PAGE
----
When Kimberley Barrow joined Sovereign Housing 18 months ago as its new Money and Digital manager, she was tasked with setting up a new service to help customers become more digitally adept. Here, she talks about how she’s managed to get that offer up and running, despite COVID-19 challenges
Denise, 56, lives in Swindon in a Sovereign home. She’s currently looking for work as many others do, by searching online job sites and local forums to see what opportunities are available. She’s emailed her CV to several local employers.
She took part in our digital training course in February – one of the first offers we made through our ‘Money & Digital’ service – going from being, in her own words, ‘digitally illiterate,’ to more or less completely fluent.
Seeing the way that Denise was empowered by us, to embrace the online world and use it as a springboard to make her life better, makes me feel incredibly proud. And she’s just one of 800 ‘digital outcomes’ that we’ve delivered this year, enabling our customers to get online in one way or another.
I started in my role as Money and Digital Manager in the Sovereign Communities team in April 2020. Research from Lloyds Bank shows that in the 2019 UK Consumer Digital Index, 11.9m people – around 22% of the population – still do not have the digital skills needed for everyday life in the UK.
We wanted to create a digital offer that makes a difference, addressing the three areas that stop people from being able to make the most of the online world. These were giving people better access to equipment to get online, better access to broadband or data, and supporting them to gain greater confidence and skills online.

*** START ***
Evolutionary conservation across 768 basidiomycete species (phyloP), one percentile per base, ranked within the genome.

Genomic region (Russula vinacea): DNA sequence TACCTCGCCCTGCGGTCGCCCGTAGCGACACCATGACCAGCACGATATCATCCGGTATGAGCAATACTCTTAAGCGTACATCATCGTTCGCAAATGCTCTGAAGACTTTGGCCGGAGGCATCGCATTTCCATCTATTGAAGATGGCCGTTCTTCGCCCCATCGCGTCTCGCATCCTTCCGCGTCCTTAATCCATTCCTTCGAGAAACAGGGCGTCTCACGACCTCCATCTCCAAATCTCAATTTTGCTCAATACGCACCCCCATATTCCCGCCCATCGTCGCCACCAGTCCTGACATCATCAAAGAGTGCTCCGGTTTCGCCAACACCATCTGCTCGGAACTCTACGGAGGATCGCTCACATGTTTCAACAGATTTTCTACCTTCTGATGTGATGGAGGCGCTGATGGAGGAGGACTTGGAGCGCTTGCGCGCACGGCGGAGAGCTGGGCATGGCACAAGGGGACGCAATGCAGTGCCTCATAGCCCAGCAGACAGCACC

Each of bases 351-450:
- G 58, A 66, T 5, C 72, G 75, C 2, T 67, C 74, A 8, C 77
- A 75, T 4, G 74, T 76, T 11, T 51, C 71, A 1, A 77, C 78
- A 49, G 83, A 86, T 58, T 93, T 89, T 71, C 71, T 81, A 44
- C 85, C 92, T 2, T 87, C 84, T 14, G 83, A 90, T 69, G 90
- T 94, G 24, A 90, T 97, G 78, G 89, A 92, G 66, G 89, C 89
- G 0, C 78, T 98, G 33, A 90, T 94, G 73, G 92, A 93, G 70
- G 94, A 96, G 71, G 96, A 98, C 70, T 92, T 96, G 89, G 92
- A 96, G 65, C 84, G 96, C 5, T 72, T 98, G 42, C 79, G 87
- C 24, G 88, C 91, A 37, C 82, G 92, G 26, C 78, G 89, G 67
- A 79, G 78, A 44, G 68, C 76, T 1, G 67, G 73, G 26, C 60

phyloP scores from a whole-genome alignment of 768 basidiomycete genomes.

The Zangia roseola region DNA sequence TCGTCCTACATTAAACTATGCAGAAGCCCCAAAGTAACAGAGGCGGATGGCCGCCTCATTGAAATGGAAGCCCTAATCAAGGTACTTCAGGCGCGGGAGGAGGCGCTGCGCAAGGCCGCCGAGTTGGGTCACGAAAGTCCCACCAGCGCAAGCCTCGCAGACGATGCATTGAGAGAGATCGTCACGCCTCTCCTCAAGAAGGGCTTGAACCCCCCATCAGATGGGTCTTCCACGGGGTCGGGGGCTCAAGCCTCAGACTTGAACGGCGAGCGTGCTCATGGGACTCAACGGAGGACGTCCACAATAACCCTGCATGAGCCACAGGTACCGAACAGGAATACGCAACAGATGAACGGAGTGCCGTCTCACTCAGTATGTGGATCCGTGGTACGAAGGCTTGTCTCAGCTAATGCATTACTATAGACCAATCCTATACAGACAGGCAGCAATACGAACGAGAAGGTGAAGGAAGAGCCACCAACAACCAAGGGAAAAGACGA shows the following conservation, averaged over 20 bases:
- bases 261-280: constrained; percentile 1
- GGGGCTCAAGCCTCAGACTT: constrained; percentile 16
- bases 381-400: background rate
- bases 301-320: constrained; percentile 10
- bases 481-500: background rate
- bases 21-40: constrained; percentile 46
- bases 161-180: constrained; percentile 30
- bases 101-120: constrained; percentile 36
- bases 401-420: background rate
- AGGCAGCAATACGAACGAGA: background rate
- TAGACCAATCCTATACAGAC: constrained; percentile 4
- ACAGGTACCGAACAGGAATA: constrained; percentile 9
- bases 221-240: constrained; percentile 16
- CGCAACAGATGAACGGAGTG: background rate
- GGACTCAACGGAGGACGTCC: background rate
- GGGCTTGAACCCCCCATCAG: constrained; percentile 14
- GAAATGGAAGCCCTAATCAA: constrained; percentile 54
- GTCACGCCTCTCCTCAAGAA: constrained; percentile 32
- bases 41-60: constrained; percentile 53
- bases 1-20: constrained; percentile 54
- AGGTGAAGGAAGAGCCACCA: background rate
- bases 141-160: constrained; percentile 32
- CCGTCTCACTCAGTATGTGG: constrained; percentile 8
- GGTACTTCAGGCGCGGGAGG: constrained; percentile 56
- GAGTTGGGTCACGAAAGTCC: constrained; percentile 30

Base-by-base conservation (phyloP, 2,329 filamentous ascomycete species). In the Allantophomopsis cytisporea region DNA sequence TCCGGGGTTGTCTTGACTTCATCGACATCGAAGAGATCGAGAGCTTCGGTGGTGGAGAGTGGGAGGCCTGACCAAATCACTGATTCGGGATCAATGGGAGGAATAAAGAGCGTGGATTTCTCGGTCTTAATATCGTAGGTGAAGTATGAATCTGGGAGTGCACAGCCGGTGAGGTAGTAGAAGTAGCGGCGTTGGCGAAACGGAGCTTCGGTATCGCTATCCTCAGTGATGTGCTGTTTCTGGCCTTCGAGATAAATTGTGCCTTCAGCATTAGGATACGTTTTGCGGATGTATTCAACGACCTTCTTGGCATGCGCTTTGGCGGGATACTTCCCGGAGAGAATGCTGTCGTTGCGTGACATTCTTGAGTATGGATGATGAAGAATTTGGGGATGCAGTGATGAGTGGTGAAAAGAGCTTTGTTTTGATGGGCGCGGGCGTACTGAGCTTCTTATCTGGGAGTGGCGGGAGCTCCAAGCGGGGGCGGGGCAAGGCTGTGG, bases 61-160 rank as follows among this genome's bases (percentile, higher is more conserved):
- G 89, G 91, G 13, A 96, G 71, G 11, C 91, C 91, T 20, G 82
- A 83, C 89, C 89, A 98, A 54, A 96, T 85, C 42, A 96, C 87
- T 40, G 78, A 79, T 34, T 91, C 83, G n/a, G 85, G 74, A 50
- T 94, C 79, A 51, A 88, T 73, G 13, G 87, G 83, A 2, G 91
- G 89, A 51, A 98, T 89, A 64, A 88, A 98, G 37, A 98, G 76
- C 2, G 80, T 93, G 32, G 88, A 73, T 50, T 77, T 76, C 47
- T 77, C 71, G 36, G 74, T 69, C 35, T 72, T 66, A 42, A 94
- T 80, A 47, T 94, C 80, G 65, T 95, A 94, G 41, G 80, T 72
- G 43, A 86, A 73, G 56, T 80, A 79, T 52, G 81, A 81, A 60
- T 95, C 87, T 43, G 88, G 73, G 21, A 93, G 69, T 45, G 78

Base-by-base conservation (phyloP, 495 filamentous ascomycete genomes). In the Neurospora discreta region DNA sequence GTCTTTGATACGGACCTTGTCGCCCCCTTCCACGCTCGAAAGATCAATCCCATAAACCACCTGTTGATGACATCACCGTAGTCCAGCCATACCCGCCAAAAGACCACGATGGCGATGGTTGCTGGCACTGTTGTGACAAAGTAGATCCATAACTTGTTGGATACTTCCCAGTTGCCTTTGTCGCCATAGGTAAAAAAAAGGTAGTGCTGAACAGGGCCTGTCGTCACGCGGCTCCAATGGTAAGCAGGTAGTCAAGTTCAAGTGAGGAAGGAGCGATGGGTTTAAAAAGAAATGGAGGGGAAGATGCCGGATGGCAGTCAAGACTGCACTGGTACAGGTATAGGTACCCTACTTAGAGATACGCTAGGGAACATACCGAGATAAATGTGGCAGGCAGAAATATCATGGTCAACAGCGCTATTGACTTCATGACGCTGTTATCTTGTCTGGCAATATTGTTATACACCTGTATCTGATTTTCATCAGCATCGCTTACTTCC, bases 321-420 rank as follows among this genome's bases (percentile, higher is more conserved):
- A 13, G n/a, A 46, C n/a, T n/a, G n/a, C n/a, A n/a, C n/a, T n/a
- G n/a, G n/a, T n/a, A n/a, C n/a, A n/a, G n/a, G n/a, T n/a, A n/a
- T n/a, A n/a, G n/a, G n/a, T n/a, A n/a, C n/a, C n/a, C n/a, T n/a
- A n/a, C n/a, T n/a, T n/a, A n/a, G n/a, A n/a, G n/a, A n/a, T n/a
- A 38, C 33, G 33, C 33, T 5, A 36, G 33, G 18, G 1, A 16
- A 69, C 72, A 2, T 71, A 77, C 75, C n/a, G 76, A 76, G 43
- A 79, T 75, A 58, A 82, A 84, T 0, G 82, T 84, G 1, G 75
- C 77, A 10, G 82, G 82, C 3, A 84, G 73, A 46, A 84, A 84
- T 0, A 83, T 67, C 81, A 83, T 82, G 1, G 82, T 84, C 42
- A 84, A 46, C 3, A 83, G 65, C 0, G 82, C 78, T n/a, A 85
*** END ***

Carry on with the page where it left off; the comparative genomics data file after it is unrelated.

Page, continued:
To make sure that we reached as many customers as possible, as quickly as possible, we paired up with expert partners already out there, rather than trying to provide the services ourselves. The first partner we enlisted was ‘We are Digital’, who deliver bespoke one-to-one training courses to our customers.
That’s around six hours of learning, over three sessions, aimed at customers who have little to no experience of being online. It helps them to learn the basics and do things like sending emails, create a My Sovereign account, and manage a UC account.
The remarkable thing, of course, is that ordinarily these types of courses might be delivered in person, perhaps in a hall or classroom; but due to the pandemic, digital training was delivered over the phone, talking participants through step-by-step how to work devices that were completely alien to many of them. Denise completed this training, and she also received a tablet and MiFi device through the offer.
“Ensuring our customers get the most out of their new digital skills means we can’t work in isolation – we’ve got to think about how their digital presence fits in with their real life too”
I learnt about our next offer, ‘Learn my Way,’ provided by the Good Things Foundation, at a HACT conference I attended. We worked with them to become an online learning centre, meaning that all of our residents are now able to access a suite of online training covering a wide range of topics including staying safe online, using social media, or learning how to use Excel, Word, or PowerPoint.
The final offer we’ve created is our digital grant, partnering with the social enterprise Charis to provide these. Our customers can apply for up to £500 of funding for equipment to enable them to get online, covering kit like laptops, tablets, MiFi devices, and data – or even the cost of broadband. It’s available to any of our customers in financial hardship who would struggle to buy this equipment themselves.
Ensuring our customers get the most out of their new digital skills means that we can’t work in isolation. We’ve got to think about how their digital presence fits in with their real life, too. This means that we’re also connecting customers with other teams that can offer support. Denise, for example, is now also working with our Employment and Training team to help her find the right rewarding role.
We’re also continuing to expand and improve our offer, looking into creating a digital champions model and also exploring whether we need a tailored offer for older or younger customers.
Denise told us that she feels much more confident in herself now and has more self-belief through learning something new. We wanted to create a digital offer that makes a difference. In fact, Denise, along with many others like her, is making that difference for herself.
Image: Kimberley Barrow, Money and Digital manager, Sovereign
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